Defund the F-35 to Protect the United States

June 19, 2020 Updated: June 19, 2020

Commentary

When it comes to stealth weapons, the coronavirus is tough to beat. Nobody saw it coming when 2020 began. And when it arrived, it shut down the economy almost completely.

The one thing that has continued to pile up during the crisis is the federal deficit. Washington responded to the coronavirus by spending. And spending. And spending. The deficit for this fiscal year alone will be almost $4 trillion—an unthinkable amount of money.

That’s not the only damage. “The [Congressional Budget Office] also projected that the economy will shrink by 5.6% over the course of the year, and that the unemployment rate will rise to 16% in the third quarter and remain at a high 11.7% by the end of 2020, averaging 11.4% for the year,” Forbes noted.

At a moment like this, lawmakers have an important job: They must continue to protect the United States from all threats. But they must also find ways to slash unnecessary spending so the economy doesn’t end up buried under a pile of debt.

They can accomplish both goals by cutting and reforming one bloated program: the F-35.

The Government Accountability Office “estimates that the sustainment costs to operate and maintain the F-35 fleet for its planned 66-year life cycle are $1.2 trillion, bringing the total cost of the F-35 program to over $1.6 trillion.” That’s the most expensive weapon system in history. Not just American history. All of history.

This might be a wise investment if the F-35 (also known as the Joint Strike Fighter) was helping our country win wars. But it’s actually a failing system. Despite the investment, “the program is not meeting standards aimed at ensuring consistent, high-quality products, and fielded aircraft do not meet reliability goals,” GAO reports.

The F-35 was supposed to save money, not burn through it at 1,200 mph (when it’s even allowed to reach that speed). On the drawing board, it was sketched to provide a common platform that could be used by the Navy, by the Marines, and by the Air Force. Since they could share parts and repair crews, the jet would save money over the long haul. It made sense as a plan.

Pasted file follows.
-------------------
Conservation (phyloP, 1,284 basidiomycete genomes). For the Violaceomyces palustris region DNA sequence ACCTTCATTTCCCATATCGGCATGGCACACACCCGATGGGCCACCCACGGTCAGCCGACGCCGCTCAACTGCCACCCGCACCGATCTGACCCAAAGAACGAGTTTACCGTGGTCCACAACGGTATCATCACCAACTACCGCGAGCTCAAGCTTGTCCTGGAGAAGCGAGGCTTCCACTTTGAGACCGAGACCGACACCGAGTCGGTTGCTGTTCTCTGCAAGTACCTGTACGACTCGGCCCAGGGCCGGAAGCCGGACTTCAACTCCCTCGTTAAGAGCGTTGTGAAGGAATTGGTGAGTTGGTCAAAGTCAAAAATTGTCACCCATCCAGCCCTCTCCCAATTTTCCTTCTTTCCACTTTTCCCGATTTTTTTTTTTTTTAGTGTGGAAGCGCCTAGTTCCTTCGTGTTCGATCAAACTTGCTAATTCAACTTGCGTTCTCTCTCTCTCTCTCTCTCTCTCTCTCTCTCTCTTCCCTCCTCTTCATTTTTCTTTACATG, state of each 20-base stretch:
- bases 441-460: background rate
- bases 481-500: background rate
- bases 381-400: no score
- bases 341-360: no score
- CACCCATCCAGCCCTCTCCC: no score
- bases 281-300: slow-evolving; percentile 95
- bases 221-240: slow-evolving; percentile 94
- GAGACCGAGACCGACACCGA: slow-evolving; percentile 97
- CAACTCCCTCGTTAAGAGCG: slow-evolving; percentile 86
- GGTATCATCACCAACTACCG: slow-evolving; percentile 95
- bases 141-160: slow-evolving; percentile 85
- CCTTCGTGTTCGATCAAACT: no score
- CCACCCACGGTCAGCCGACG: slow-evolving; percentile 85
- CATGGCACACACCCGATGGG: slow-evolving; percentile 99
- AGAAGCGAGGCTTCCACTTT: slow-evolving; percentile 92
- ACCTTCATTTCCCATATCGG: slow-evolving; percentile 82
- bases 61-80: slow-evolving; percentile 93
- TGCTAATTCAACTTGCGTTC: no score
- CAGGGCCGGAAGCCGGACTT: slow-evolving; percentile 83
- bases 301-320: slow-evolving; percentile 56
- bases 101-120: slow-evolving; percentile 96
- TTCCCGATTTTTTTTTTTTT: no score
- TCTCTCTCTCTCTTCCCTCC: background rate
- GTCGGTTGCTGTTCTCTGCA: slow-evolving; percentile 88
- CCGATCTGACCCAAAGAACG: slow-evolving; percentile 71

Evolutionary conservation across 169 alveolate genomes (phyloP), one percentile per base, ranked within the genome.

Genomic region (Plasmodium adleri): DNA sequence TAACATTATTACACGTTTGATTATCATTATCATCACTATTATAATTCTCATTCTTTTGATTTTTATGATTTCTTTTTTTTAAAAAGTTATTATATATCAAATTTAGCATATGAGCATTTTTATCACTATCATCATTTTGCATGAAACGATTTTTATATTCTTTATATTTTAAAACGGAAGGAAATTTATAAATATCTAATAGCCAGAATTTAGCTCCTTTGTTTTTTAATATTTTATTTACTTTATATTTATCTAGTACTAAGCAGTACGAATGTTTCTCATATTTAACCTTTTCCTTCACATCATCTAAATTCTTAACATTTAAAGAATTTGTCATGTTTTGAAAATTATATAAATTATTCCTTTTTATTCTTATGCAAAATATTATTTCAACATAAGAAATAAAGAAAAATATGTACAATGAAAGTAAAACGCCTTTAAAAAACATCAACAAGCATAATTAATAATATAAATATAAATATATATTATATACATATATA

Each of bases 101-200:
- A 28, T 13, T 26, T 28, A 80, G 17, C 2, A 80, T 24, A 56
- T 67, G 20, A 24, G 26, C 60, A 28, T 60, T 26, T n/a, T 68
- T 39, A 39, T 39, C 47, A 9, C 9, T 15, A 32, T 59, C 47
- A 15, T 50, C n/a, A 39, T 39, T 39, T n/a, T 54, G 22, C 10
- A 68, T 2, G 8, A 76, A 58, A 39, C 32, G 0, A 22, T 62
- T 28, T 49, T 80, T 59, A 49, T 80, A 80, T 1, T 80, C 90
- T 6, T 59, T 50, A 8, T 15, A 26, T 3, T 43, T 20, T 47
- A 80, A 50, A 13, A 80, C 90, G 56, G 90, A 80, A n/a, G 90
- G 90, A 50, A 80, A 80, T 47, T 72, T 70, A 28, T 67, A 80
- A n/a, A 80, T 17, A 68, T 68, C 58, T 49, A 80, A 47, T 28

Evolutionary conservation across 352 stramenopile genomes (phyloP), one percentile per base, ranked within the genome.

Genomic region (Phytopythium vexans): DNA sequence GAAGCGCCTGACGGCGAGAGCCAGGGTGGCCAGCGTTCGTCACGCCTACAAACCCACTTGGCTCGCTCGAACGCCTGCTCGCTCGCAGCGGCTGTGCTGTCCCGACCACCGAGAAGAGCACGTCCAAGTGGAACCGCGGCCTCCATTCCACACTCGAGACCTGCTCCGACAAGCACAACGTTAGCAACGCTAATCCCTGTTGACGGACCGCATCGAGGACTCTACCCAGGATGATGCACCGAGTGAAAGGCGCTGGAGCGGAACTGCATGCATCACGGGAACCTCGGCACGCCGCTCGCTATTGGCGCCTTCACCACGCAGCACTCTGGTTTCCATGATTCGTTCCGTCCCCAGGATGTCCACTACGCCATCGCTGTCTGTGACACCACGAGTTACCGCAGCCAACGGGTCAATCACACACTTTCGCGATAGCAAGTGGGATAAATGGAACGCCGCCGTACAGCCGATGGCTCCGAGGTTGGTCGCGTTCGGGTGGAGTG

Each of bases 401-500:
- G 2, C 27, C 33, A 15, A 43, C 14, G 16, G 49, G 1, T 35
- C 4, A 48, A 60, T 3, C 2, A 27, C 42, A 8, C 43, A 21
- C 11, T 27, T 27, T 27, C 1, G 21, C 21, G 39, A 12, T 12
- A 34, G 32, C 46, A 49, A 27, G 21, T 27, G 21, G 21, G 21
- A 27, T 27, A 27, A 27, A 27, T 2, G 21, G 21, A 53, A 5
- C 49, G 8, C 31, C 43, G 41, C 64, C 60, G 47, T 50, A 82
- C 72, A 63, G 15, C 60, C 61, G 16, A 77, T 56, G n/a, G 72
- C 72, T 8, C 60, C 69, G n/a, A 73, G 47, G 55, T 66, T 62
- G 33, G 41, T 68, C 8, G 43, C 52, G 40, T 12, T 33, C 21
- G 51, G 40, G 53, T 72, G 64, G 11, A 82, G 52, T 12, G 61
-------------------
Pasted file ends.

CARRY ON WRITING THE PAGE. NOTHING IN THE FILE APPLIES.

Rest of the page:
But in flight, the F-35 falls far short of its design. “The annual F-35 operating and support costs are estimated to be considerably higher than the combined annual costs of several legacy aircraft,” the GAO reported as far back as 2014. The military would have saved money if it had kept building the jets that the F-35 was supposed to replace.

Meanwhile, it’s not much of a weapon, either.

Popular Mechanics magazine has been tracking the F-35’s progress, or lack of progress, for years. The publication recently noted that the plane is required to fly slowly. “The Department of Defense places strict limits on the amount of time a pilot can spend at supersonic speeds, in order to avoid damaging the aircraft,” it wrote. Reportedly, flying too fast could damage the jet’s delicate systems.

But, of course, speed is the point of a modern warplane. Just as jets replaced prop planes because they were faster, planes such as the F-35 are supposed to be superior to enemy weapons because they can outrun those jets. When our pilots feel the need for speed, the F-35 is proving to be too delicate to deliver reliably.

Meanwhile, the Pentagon admits to many other problems with the F-35. For example, the Marine version may have a lifespan of just 2,100 hours, about a quarter of the expected 8,000 hours of service; the weapons systems on the Air Force version are laughably inaccurate, meaning the plane is not able to hit targets; and the F-35’s reliability rating falls short of 80 percent, the minimal goal it ought to be able to exceed by this point in its development. So, it’s not durable enough, can’t shoot straight, and it’s unreliable. These are significant problems.

Enough with the waste.

The U.S. government can no longer afford to throw money at the F-35. In the age of coronavirus, it’s time to focus on what works, not keep supporting an ineffective, overly expensive albatross.

Bryan Preston is a veteran of the United States Air Force. He was also the producer for NASA’s Hubble Space Telescope and is the author of “Hubble’s Revelations: The Amazing Time Machine and Its Most Important Discoveries.”

Views expressed in this article are the opinions of the author and do not necessarily reflect the views of The Epoch Times.